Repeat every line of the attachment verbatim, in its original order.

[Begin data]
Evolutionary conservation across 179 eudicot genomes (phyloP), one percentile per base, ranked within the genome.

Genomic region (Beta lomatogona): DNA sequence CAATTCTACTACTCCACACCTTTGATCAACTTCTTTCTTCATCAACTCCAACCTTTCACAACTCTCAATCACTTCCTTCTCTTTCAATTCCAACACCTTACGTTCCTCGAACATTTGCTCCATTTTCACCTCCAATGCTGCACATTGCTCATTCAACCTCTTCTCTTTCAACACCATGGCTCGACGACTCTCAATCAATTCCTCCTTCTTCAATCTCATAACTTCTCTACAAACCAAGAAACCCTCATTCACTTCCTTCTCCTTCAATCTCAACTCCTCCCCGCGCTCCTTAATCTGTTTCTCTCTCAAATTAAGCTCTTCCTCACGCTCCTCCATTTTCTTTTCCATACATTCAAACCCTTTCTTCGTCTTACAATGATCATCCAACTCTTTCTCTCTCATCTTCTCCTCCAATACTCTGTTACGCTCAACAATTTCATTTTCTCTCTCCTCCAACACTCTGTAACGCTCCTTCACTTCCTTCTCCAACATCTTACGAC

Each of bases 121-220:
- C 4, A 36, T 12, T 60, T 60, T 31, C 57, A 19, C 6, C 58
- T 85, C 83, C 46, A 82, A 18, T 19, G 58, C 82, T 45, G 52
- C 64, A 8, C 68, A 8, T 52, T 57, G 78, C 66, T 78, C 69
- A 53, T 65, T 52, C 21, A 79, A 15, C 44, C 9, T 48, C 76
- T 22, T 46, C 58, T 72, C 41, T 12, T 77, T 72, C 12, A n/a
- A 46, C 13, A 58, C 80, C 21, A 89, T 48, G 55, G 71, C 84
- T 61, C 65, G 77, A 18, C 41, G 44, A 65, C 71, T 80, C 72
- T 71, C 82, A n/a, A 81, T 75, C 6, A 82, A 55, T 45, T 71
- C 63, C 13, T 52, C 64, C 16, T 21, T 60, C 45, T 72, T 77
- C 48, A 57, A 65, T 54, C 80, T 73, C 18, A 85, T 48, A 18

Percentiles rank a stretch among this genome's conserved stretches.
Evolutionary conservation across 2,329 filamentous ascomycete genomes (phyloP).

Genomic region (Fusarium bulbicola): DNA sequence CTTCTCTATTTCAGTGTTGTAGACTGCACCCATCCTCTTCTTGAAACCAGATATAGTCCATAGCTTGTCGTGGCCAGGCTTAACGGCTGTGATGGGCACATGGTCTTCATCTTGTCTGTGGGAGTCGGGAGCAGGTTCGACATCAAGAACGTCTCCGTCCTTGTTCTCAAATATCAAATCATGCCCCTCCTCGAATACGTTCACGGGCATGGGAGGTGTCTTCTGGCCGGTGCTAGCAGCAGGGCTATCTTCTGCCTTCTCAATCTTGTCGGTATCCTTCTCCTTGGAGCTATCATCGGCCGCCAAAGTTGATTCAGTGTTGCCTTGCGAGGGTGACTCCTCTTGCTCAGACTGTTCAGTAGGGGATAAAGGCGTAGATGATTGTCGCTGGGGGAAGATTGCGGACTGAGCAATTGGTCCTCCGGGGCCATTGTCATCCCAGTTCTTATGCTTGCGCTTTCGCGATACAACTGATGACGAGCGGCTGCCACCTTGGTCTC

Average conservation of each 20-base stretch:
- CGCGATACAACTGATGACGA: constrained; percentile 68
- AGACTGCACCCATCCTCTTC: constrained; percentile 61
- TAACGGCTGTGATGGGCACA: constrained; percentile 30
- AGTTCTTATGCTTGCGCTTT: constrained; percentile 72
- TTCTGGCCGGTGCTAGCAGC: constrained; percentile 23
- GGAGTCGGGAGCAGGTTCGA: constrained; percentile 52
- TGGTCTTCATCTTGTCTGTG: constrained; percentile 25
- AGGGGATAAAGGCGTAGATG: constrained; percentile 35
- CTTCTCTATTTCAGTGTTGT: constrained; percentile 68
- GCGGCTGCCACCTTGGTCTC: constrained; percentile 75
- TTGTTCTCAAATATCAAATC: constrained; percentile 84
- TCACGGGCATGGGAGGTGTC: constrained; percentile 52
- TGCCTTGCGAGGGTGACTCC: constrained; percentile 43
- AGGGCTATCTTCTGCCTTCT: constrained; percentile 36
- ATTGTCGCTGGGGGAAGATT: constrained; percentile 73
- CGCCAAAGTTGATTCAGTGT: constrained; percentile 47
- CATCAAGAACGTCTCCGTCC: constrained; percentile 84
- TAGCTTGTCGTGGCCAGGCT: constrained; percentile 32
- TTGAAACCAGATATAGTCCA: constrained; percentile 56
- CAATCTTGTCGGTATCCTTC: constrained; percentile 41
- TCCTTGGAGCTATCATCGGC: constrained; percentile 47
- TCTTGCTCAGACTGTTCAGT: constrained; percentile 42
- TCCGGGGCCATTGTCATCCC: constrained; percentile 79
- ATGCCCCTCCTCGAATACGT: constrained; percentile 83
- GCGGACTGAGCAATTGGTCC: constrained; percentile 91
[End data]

Evolutionary conservation across 179 eudicot genomes (phyloP), one percentile per base, ranked within the genome.

Genomic region (Beta lomatogona): DNA sequence CAATTCTACTACTCCACACCTTTGATCAACTTCTTTCTTCATCAACTCCAACCTTTCACAACTCTCAATCACTTCCTTCTCTTTCAATTCCAACACCTTACGTTCCTCGAACATTTGCTCCATTTTCACCTCCAATGCTGCACATTGCTCATTCAACCTCTTCTCTTTCAACACCATGGCTCGACGACTCTCAATCAATTCCTCCTTCTTCAATCTCATAACTTCTCTACAAACCAAGAAACCCTCATTCACTTCCTTCTCCTTCAATCTCAACTCCTCCCCGCGCTCCTTAATCTGTTTCTCTCTCAAATTAAGCTCTTCCTCACGCTCCTCCATTTTCTTTTCCATACATTCAAACCCTTTCTTCGTCTTACAATGATCATCCAACTCTTTCTCTCTCATCTTCTCCTCCAATACTCTGTTACGCTCAACAATTTCATTTTCTCTCTCCTCCAACACTCTGTAACGCTCCTTCACTTCCTTCTCCAACATCTTACGAC

Each of bases 121-220:
- C 4, A 36, T 12, T 60, T 60, T 31, C 57, A 19, C 6, C 58
- T 85, C 83, C 46, A 82, A 18, T 19, G 58, C 82, T 45, G 52
- C 64, A 8, C 68, A 8, T 52, T 57, G 78, C 66, T 78, C 69
- A 53, T 65, T 52, C 21, A 79, A 15, C 44, C 9, T 48, C 76
- T 22, T 46, C 58, T 72, C 41, T 12, T 77, T 72, C 12, A n/a
- A 46, C 13, A 58, C 80, C 21, A 89, T 48, G 55, G 71, C 84
- T 61, C 65, G 77, A 18, C 41, G 44, A 65, C 71, T 80, C 72
- T 71, C 82, A n/a, A 81, T 75, C 6, A 82, A 55, T 45, T 71
- C 63, C 13, T 52, C 64, C 16, T 21, T 60, C 45, T 72, T 77
- C 48, A 57, A 65, T 54, C 80, T 73, C 18, A 85, T 48, A 18

Percentiles rank a stretch among this genome's conserved stretches.
Evolutionary conservation across 2,329 filamentous ascomycete genomes (phyloP).

Genomic region (Fusarium bulbicola): DNA sequence CTTCTCTATTTCAGTGTTGTAGACTGCACCCATCCTCTTCTTGAAACCAGATATAGTCCATAGCTTGTCGTGGCCAGGCTTAACGGCTGTGATGGGCACATGGTCTTCATCTTGTCTGTGGGAGTCGGGAGCAGGTTCGACATCAAGAACGTCTCCGTCCTTGTTCTCAAATATCAAATCATGCCCCTCCTCGAATACGTTCACGGGCATGGGAGGTGTCTTCTGGCCGGTGCTAGCAGCAGGGCTATCTTCTGCCTTCTCAATCTTGTCGGTATCCTTCTCCTTGGAGCTATCATCGGCCGCCAAAGTTGATTCAGTGTTGCCTTGCGAGGGTGACTCCTCTTGCTCAGACTGTTCAGTAGGGGATAAAGGCGTAGATGATTGTCGCTGGGGGAAGATTGCGGACTGAGCAATTGGTCCTCCGGGGCCATTGTCATCCCAGTTCTTATGCTTGCGCTTTCGCGATACAACTGATGACGAGCGGCTGCCACCTTGGTCTC

Average conservation of each 20-base stretch:
- CGCGATACAACTGATGACGA: constrained; percentile 68
- AGACTGCACCCATCCTCTTC: constrained; percentile 61
- TAACGGCTGTGATGGGCACA: constrained; percentile 30
- AGTTCTTATGCTTGCGCTTT: constrained; percentile 72
- TTCTGGCCGGTGCTAGCAGC: constrained; percentile 23
- GGAGTCGGGAGCAGGTTCGA: constrained; percentile 52
- TGGTCTTCATCTTGTCTGTG: constrained; percentile 25
- AGGGGATAAAGGCGTAGATG: constrained; percentile 35
- CTTCTCTATTTCAGTGTTGT: constrained; percentile 68
- GCGGCTGCCACCTTGGTCTC: constrained; percentile 75
- TTGTTCTCAAATATCAAATC: constrained; percentile 84
- TCACGGGCATGGGAGGTGTC: constrained; percentile 52
- TGCCTTGCGAGGGTGACTCC: constrained; percentile 43
- AGGGCTATCTTCTGCCTTCT: constrained; percentile 36
- ATTGTCGCTGGGGGAAGATT: constrained; percentile 73
- CGCCAAAGTTGATTCAGTGT: constrained; percentile 47
- CATCAAGAACGTCTCCGTCC: constrained; percentile 84
- TAGCTTGTCGTGGCCAGGCT: constrained; percentile 32
- TTGAAACCAGATATAGTCCA: constrained; percentile 56
- CAATCTTGTCGGTATCCTTC: constrained; percentile 41
- TCCTTGGAGCTATCATCGGC: constrained; percentile 47
- TCTTGCTCAGACTGTTCAGT: constrained; percentile 42
- TCCGGGGCCATTGTCATCCC: constrained; percentile 79
- ATGCCCCTCCTCGAATACGT: constrained; percentile 83
- GCGGACTGAGCAATTGGTCC: constrained; percentile 91